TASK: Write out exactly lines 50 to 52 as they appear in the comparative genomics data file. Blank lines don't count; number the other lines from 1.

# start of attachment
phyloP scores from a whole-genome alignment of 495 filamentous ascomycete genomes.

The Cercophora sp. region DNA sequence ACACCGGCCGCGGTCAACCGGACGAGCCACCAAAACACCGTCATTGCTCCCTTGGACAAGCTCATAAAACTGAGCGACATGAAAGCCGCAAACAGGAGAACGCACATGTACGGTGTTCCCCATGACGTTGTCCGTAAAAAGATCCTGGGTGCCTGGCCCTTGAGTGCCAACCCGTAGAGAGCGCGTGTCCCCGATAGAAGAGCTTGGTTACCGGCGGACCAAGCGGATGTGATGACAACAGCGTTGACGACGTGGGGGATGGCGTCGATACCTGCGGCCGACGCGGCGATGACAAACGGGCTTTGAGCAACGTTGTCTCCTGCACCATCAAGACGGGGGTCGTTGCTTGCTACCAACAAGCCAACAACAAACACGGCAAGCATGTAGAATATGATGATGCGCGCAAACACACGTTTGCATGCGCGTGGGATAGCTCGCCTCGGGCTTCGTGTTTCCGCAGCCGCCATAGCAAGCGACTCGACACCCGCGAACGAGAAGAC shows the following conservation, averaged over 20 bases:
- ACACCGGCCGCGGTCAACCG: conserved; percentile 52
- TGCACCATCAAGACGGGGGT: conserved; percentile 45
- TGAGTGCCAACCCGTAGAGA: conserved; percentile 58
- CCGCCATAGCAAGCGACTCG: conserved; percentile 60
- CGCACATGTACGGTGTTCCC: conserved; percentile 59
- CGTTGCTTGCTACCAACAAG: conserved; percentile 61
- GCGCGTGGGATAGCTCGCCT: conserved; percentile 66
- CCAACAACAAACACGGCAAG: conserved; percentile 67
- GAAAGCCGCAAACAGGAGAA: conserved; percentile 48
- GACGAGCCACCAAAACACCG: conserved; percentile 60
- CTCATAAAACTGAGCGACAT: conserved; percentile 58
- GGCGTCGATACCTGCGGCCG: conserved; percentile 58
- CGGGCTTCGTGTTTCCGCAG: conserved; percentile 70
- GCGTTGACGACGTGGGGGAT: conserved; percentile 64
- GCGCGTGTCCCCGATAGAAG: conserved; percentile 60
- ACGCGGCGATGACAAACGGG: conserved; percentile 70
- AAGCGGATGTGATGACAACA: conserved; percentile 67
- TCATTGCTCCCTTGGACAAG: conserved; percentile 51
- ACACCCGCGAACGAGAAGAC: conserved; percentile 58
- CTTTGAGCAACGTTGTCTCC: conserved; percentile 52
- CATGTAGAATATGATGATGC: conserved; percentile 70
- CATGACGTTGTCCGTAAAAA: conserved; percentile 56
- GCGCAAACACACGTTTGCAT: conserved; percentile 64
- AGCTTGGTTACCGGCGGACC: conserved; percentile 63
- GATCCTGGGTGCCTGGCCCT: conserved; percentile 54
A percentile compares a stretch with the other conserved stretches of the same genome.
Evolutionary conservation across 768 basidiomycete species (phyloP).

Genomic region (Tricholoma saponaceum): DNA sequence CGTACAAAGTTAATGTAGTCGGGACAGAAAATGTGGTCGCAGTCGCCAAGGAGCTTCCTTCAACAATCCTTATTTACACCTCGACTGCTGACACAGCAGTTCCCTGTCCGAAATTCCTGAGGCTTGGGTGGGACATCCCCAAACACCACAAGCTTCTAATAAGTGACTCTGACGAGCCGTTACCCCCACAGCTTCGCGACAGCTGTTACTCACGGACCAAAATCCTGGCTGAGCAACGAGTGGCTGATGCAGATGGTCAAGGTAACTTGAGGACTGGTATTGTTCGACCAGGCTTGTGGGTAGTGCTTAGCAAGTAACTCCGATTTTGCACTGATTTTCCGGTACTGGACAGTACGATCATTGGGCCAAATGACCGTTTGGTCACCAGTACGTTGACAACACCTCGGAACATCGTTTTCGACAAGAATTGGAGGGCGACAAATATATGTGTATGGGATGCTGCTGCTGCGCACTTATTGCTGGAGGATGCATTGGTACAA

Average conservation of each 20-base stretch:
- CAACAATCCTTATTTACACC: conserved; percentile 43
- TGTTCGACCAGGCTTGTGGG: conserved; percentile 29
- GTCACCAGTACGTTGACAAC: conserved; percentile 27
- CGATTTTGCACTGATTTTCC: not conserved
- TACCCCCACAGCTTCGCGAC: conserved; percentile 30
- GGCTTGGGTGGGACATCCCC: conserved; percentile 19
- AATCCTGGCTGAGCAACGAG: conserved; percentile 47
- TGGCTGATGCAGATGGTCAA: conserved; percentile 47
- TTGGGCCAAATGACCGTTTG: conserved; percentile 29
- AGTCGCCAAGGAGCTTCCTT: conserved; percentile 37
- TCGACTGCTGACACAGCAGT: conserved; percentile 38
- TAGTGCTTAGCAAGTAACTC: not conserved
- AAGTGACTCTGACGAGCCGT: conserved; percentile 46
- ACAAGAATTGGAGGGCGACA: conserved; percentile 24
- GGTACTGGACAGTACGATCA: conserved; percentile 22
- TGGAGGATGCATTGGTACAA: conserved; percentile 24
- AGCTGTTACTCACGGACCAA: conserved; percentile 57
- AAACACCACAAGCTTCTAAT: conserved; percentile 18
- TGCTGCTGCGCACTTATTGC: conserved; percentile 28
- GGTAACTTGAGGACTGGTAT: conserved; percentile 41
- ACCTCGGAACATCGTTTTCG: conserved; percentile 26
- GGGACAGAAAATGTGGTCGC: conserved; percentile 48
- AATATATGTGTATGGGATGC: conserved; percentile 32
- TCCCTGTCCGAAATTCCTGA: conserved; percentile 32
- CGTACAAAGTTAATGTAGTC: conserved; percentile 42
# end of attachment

- TGCTGCTGCGCACTTATTGC: conserved; percentile 28
- GGTAACTTGAGGACTGGTAT: conserved; percentile 41
- ACCTCGGAACATCGTTTTCG: conserved; percentile 26